PHILADELPHIA (CBS) — May is Mental Health Awareness month and the Child Mind Institue is launching a new campaign to destigmatize mental health issues. The Dare to Share campaign features celebrities sharing their personal mental health struggles and it’s part of an effort to encourage kids to talk about their own struggles as well.
Doylestown native Pink was featured on Monday morning.READ MORE: Philadelphia's Gun Violence Epidemic Continues To Have Devastating Impact On City's Youth
“It does get better,” Pink said. “There are beautiful moments waiting for you, and there are beautiful people waiting to love you, and one of those people is yourself.”
"It does get better. There are beautiful moments waiting for you, and there are beautiful people waiting to love you, and one of those people is yourself.” – @Pink https://t.co/UNdg7RaN8R pic.twitter.com/xMmp5sGo5H
— Child Mind Institute (@childmindinst) May 2, 2022
According to the CDC, ADHD, anxiety, depression and behavior problems are the most commonly diagnosed mental disorders in children. Among children in the United States between the ages 12 and 17, one in five experience a major depressive episode.
“We want to make sure they’re functioning,” Jamie Howard said. “If it goes on for two weeks of a child being consistently sad and down and not interested in things they used to enjoy, we might think this is starting to seem like a depressive episode and not just a momentary setback.”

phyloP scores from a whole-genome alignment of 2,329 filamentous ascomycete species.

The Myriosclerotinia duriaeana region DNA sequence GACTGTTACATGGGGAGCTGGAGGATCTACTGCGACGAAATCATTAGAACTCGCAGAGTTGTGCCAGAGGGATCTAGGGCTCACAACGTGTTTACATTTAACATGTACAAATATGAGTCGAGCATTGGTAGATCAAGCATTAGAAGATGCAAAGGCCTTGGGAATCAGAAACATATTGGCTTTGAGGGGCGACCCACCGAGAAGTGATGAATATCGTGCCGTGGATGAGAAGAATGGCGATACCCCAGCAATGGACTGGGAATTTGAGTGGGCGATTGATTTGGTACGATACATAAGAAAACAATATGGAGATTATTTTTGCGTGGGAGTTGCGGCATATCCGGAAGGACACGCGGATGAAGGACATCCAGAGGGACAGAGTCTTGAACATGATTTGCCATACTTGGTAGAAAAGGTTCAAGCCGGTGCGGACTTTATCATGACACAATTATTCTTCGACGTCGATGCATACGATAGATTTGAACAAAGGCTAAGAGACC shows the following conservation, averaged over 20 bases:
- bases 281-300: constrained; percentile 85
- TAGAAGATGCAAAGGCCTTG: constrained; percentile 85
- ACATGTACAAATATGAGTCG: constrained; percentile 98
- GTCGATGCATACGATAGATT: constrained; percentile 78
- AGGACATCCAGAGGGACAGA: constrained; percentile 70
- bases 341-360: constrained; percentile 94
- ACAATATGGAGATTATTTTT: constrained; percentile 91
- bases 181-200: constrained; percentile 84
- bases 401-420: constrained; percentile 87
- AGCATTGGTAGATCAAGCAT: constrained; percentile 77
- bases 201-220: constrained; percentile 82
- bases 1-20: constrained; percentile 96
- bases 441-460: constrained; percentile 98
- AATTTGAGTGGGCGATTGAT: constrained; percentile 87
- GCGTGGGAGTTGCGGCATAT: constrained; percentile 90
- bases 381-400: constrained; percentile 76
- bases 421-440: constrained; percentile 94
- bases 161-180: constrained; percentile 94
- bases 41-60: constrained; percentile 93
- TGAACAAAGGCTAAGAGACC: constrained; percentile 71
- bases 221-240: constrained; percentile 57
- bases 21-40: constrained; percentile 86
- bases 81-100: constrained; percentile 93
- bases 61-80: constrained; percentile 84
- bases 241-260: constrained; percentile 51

Jamie Howard is a senior clinical psychologist from the Child Mind Institute. She says when talking to parents about mental health, they shouldn’t jump in with solutions.READ MORE: Here Is Where The Pennsylvania Primary Race For The Senate Seat Stands
They should ask open-ended questions and continue checking in.
“With empathy and earnestness ask, ‘So tell me what’s going on, I’ve noticed you haven’t been spending time with your friends,’ or, ‘I noticed your grades are slipping,’ and don’t jump to reprimanding them, but say, ‘What’s going on?'” Howard said.
Dr. Jamie Howard of @childmindinst says having ongoing conversations and being “frank” with children, starting at a young age, can help kids who may be dealing with mental health diagnoses — and ease the stigma surrounding them. #MentalHealthMonth pic.twitter.com/ey8pF0PsbN
— CBS Mornings (@CBSMornings) May 2, 2022
Half of the mental health disorders begin before age 14, so experts say to start conversations early.Recent Coastal Storm Uncovers Historic 'Ghost Tracks' On Higbee Beach In Cape May, And It's Not 1st Time
CBS News correspondent Wendy Gilette contributed to this report.